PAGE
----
The Association of British Insurers has released the results of a survey on how its members are reacting to the implementation of Individual Capital Adequacy Standards (ICAS), which were introduced by the U.K.’s Financial Services Authority (FSA) on January 1, 2005, and how well the FSA conducted its review of ICAS implementation in each firm.
The ABI said its “survey reveals insurance firms see the benefits of ICAS but seek better dialogue with the FSA.” 24 general insurance firms were polled about their experiences in implementing ICAS.
Peter Vipond, ABI Director of Financial Regulation and Taxation stated: “Firms believe ICAS has helped to embed a risk-based approach to calculating how much capital firms need. As a result, customers are being properly protected without prices being driven up, which would result if firms were required to hold additional, unnecessary capital.
“The ABI is keen that the European Commission draws on this positive experience in establishing new capital adequacy standards for the EU through the Solvency 2 Directive [now sceduled to come into force in 2010]. The firms also stress the importance of improved feedback from the FSA in the ICAS process. We are continuing to discuss this issue with the FSA, which has recognized the need for such dialogue”.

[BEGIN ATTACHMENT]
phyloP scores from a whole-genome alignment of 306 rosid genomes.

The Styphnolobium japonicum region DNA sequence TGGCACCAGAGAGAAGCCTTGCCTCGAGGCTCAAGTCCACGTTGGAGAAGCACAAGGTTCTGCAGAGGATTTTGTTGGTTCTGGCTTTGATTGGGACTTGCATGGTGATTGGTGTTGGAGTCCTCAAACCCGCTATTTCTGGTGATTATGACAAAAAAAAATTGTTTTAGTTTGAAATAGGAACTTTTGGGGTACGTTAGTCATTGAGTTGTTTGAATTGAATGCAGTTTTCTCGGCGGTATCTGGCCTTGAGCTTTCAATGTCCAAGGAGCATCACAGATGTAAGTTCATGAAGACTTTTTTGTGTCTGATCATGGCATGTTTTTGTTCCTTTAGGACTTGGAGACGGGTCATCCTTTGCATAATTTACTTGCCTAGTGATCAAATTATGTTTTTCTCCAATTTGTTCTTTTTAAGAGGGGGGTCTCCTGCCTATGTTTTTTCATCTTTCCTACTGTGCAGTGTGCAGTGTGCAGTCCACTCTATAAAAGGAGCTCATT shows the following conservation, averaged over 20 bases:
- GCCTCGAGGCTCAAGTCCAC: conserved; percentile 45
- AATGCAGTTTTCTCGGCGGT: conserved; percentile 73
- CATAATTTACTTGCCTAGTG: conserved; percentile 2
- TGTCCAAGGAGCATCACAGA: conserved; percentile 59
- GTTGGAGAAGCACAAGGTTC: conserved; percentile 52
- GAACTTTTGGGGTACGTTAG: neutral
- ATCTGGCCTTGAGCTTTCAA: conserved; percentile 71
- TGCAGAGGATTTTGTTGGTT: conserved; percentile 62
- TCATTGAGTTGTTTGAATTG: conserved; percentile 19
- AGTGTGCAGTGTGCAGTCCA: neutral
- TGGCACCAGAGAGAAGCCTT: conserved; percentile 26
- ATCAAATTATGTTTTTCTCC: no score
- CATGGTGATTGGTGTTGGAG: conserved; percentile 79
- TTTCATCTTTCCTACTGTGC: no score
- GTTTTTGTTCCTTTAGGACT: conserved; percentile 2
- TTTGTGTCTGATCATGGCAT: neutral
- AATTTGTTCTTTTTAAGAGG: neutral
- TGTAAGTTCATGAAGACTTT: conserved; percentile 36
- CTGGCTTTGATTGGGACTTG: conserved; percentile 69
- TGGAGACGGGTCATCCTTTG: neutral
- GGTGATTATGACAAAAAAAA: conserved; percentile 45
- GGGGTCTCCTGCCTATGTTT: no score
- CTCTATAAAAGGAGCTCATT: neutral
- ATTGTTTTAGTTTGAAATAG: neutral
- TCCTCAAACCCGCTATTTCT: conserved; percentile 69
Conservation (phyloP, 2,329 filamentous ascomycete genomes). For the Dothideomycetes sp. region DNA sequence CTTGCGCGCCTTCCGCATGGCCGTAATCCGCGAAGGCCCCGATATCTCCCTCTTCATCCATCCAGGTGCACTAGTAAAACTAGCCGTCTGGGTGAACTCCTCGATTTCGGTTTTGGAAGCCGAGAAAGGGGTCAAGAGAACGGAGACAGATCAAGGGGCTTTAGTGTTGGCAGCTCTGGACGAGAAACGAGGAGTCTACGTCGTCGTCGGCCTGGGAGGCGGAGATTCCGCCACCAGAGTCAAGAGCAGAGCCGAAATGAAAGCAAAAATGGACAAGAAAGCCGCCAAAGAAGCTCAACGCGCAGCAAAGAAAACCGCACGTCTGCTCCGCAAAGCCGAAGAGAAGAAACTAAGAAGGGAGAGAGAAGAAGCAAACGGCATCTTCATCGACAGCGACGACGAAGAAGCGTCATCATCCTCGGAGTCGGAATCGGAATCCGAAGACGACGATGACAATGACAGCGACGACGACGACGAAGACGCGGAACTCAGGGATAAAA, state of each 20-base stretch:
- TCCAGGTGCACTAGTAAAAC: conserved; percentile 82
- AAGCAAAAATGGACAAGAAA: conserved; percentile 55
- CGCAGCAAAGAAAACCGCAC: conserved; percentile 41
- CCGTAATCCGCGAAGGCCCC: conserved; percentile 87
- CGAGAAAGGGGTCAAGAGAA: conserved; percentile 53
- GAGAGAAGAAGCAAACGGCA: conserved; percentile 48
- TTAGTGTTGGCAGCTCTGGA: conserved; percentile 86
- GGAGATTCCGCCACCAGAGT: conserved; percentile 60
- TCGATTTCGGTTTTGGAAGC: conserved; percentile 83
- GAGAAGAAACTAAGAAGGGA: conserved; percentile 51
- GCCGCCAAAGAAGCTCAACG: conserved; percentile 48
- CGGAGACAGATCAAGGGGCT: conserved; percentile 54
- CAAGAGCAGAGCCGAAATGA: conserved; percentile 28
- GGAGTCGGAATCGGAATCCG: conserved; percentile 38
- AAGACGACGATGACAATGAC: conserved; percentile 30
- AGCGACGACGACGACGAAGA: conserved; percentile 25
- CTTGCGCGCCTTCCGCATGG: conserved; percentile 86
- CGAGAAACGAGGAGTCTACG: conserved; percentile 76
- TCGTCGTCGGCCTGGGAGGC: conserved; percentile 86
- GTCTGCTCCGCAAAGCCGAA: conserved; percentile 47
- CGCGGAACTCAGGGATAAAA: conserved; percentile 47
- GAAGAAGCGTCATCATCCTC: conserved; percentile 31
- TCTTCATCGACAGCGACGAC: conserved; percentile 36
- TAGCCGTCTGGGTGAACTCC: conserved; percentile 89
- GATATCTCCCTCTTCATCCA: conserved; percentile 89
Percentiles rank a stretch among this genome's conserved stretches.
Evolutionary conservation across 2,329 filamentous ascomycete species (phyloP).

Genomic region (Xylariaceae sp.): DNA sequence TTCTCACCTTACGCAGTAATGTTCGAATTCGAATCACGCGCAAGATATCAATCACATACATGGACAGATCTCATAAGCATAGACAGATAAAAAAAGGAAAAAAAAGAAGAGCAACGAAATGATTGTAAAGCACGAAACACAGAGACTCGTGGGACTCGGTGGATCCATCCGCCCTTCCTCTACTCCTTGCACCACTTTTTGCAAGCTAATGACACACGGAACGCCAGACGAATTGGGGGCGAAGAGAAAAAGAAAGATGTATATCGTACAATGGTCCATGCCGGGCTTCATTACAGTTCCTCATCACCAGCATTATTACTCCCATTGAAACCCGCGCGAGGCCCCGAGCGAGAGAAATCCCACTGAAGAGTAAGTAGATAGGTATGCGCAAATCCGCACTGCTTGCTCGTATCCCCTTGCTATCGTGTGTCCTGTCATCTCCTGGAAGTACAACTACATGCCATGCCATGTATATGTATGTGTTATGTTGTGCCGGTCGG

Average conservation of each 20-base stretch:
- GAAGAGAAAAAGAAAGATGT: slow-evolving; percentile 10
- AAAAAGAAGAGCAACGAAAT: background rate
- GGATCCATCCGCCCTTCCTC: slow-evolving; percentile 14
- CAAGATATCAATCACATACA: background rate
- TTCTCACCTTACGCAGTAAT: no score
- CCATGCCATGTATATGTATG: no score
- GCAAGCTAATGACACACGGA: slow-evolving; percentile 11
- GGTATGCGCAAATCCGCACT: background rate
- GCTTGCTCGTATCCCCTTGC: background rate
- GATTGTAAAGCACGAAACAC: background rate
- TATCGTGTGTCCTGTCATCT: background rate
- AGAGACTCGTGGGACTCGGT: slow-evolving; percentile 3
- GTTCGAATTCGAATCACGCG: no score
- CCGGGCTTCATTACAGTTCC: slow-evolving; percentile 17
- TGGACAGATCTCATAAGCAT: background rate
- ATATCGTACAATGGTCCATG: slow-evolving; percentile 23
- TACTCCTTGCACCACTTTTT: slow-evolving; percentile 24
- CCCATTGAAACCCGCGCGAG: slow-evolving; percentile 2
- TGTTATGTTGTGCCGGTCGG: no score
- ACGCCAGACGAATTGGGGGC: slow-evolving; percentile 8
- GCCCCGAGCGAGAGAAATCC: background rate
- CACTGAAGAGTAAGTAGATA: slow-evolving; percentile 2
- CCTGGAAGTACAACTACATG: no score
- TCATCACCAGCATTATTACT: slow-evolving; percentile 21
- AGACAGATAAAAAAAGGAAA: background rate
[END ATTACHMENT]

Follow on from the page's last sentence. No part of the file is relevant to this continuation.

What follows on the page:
The bulletin detailed the main findings as follows:
— ICAS and the integration of a risk-based approach:The ICAS process is helping firms to embed a risk-based approach within the business. 65 percent of firms use their Individual Capital Assessment for fundamental business decisions, and 95 percent of firms also use it for day-to-day management decisions.
— FSA Communication :Over 40 percent of firms believed that improved communication from the FSA was needed during the process. Firms would like meetings with the FSA earlier in the process and seek a greater opportunity to discuss and resolve any FSA concerns before the final Individual Capital Guidance (ICG) meeting. Where the FSA believes that the firm’s level of capital needs adjustment, firms would like the opportunity to discuss this decision with the FSA.
— Time and Resource: The ICA review is a sophisticated, detailed and labor-intensive process. On average, firms had the equivalent of somebody working on the review full-time for a year. The reviews also stretched the FSA; for instance, 40 percent of firms have had to wait up to 12 months for their Individual Capital Guidance.
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